After threatening to take action against social media platforms, President Donald Trump has signed an executive order that could allow these companies to be sued for the content posed to their platforms.
On Thursday, May 28, Trump signed the executive order, which reportedly concentrates on the Section 230 of the Communications Decency Act, a 1996 law that provides protections for many media and technology companies. Under this section, social media companies are protected from liability against the content that users post on their platforms.
The executive order comes two days after Twitter fact-checked tweets that Trump posted to his social media account. He tweeted that mail-in ballots in the 2020 election would result in significant voter fraud, and Twitter subsequently applied labels to the tweets and provided a link to a fact-check page.
According to Twitter, the labels were designed to provide context for the tweets. A Twitter spokesperson told CNNs that this was the first time Twitter had ever take action to label a tweet from the president as “potentially misleading.”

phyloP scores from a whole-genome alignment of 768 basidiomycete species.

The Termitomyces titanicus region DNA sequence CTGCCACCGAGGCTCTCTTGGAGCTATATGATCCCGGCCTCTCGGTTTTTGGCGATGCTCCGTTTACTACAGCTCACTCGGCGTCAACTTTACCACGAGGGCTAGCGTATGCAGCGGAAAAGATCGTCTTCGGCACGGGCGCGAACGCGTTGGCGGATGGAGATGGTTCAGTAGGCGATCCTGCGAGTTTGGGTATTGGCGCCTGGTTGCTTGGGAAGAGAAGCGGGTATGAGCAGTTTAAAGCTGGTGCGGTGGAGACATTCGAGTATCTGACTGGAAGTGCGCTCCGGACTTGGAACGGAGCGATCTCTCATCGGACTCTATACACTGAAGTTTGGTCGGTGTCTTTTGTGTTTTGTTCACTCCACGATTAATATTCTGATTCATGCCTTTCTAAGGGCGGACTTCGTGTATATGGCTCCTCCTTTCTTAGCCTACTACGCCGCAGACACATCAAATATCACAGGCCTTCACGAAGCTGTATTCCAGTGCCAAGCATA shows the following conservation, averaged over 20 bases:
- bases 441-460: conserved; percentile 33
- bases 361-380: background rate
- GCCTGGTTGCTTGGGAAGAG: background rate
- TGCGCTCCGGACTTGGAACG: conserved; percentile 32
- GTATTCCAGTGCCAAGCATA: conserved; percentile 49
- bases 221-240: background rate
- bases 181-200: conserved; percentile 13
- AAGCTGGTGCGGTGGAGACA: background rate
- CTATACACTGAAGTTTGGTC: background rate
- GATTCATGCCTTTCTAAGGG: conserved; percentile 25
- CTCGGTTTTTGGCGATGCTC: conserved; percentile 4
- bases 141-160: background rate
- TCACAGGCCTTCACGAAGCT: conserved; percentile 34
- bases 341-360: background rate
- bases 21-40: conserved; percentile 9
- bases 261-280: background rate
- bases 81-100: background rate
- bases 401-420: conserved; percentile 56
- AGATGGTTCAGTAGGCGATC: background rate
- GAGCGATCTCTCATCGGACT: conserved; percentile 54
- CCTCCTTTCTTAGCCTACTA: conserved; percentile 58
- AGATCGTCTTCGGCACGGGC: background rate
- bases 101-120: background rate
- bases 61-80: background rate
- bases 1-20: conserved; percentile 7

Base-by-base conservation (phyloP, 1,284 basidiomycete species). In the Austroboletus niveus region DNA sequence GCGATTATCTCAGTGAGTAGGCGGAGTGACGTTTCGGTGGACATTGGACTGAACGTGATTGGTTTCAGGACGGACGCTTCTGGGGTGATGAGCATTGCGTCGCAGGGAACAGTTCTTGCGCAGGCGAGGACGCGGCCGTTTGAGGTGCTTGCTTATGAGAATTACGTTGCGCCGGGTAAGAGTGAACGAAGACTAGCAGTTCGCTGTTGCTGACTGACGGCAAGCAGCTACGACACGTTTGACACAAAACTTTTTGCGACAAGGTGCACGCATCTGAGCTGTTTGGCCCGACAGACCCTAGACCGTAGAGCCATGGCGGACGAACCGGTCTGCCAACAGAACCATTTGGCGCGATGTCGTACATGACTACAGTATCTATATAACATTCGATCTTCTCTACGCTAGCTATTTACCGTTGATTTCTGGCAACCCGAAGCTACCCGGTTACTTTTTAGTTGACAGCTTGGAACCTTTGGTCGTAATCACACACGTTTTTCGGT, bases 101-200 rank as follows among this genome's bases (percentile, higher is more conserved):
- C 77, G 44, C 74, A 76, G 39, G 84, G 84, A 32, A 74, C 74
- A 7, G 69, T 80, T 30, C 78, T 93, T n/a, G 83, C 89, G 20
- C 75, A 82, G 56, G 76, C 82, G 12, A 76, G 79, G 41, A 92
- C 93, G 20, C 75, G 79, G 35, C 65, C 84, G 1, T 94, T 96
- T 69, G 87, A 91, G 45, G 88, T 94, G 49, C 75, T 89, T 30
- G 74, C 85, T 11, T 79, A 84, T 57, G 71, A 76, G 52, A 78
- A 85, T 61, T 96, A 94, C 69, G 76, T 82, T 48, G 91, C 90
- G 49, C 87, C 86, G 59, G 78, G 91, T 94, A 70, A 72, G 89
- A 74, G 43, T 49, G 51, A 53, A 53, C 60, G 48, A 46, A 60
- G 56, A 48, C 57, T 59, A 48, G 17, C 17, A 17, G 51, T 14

Trump has framed this as an example of social media companies’ censorship, particularly of conservative voices. He tweeted that the company, by adding the labels, was “interfering in the 2020 Presidential Election.”
Currently, it is unclear the total impact that the executive order will have on tech companies, but it will likely be challenged in court.
As of Thursday afternoon, the White House has not released the text of the executive order. However, a copy of the executive order leaked before the signing.